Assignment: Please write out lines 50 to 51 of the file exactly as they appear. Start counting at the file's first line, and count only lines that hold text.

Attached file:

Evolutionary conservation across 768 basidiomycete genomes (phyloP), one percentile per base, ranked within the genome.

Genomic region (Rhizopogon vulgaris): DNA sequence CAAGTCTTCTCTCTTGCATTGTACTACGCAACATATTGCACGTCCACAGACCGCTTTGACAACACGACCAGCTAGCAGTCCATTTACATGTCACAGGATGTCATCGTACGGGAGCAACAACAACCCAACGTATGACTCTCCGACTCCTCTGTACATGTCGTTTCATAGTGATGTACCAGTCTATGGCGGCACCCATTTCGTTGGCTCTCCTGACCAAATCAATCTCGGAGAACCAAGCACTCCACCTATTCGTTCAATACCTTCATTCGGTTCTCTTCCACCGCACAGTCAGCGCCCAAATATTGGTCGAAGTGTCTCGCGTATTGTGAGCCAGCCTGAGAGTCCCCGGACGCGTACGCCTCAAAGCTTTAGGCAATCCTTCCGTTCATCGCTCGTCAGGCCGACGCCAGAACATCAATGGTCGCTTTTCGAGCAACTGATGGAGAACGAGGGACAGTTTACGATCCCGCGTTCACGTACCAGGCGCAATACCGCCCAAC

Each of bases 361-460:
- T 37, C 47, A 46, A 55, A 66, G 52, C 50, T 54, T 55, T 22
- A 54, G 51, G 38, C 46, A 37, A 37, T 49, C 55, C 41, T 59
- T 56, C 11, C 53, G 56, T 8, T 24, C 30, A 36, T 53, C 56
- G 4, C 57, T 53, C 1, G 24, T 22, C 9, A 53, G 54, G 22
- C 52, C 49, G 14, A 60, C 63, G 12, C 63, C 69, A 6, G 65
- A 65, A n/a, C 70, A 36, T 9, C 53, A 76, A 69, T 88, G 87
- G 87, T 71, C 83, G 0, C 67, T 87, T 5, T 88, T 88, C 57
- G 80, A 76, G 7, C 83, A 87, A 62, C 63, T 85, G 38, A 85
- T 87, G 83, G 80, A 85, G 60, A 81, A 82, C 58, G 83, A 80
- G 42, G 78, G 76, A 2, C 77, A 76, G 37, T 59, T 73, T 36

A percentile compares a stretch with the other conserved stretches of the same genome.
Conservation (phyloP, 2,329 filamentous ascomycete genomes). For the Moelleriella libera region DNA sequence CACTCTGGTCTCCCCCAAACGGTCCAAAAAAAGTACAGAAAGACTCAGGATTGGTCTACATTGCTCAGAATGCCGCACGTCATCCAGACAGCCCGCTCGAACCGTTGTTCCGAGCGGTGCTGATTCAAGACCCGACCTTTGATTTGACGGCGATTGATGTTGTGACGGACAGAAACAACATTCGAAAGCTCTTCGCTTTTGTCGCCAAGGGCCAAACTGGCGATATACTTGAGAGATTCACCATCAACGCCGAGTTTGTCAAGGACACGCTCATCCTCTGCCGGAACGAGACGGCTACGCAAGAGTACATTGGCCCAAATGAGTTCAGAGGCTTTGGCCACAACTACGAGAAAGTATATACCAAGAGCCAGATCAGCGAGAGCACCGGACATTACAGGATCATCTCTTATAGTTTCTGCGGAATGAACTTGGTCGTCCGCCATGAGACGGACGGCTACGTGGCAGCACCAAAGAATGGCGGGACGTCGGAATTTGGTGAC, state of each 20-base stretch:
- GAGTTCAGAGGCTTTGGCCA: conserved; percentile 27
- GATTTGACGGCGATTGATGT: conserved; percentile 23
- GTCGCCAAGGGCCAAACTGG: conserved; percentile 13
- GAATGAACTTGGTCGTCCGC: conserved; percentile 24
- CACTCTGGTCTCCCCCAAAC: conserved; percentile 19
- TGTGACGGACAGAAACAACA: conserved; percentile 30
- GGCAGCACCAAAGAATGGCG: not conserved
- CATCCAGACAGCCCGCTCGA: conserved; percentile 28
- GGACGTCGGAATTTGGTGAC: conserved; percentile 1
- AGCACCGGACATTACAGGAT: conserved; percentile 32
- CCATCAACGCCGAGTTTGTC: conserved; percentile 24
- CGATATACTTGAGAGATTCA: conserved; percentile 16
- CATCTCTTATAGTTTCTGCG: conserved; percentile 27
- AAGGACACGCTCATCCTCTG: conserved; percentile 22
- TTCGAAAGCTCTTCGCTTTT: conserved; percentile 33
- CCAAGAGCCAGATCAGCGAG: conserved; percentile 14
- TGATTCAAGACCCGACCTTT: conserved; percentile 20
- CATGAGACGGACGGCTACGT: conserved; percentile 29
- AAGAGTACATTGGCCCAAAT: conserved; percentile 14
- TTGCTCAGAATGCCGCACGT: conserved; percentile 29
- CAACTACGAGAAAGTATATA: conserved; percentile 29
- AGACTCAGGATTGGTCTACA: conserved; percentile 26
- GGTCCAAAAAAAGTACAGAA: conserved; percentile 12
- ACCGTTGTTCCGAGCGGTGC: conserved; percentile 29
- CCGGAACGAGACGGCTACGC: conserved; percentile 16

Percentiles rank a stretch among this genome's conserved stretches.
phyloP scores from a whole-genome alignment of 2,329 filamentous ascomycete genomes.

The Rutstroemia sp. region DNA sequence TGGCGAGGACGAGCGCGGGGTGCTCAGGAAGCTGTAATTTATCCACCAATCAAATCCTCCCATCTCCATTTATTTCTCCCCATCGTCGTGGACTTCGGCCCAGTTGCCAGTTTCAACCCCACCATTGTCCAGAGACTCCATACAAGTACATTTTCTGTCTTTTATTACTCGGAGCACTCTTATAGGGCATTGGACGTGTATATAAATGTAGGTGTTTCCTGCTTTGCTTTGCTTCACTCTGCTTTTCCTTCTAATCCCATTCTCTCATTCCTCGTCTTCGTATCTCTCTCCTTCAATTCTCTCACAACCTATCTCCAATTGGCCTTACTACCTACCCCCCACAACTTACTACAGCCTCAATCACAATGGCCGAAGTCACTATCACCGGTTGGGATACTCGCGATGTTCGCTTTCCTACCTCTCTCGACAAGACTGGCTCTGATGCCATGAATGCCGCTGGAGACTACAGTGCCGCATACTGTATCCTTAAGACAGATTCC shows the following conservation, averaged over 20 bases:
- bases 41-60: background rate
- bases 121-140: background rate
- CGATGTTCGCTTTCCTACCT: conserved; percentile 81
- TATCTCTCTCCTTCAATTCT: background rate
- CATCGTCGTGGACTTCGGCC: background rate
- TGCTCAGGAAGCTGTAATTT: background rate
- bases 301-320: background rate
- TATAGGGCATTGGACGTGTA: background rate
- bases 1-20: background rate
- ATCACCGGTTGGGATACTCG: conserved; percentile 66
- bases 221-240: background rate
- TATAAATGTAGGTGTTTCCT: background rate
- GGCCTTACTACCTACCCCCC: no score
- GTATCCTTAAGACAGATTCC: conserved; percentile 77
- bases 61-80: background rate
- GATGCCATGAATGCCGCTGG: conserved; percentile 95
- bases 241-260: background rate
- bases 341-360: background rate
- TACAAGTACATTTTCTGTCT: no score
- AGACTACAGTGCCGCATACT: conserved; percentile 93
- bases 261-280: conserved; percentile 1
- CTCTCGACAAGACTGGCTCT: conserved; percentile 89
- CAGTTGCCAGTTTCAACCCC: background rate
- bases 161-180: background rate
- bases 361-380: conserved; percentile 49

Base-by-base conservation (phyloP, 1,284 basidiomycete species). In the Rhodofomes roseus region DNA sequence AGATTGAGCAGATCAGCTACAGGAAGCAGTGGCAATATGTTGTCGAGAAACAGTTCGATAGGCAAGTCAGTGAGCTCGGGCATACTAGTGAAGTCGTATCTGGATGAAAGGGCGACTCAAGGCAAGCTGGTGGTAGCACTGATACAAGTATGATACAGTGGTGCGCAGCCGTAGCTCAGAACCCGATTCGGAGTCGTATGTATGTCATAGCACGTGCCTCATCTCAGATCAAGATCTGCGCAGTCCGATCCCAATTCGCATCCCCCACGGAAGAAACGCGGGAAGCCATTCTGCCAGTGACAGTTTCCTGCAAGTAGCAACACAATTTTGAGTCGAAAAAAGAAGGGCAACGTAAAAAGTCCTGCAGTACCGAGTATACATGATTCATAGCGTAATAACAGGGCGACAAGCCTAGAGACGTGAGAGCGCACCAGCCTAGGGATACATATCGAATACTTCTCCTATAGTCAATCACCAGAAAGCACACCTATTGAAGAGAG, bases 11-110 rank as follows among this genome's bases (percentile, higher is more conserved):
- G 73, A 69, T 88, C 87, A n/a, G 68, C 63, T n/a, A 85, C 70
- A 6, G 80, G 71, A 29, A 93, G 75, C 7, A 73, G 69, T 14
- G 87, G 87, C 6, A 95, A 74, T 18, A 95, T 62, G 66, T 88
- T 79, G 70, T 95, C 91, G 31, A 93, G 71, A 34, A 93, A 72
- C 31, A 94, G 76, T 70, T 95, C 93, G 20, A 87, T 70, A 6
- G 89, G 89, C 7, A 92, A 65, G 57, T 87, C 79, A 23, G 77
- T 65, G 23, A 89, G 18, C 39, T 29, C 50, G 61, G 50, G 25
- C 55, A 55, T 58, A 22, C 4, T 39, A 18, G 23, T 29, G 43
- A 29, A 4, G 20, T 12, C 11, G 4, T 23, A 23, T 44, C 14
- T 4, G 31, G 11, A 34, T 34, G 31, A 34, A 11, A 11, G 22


- bases 301-320: background rate
- TATAGGGCATTGGACGTGTA: background rate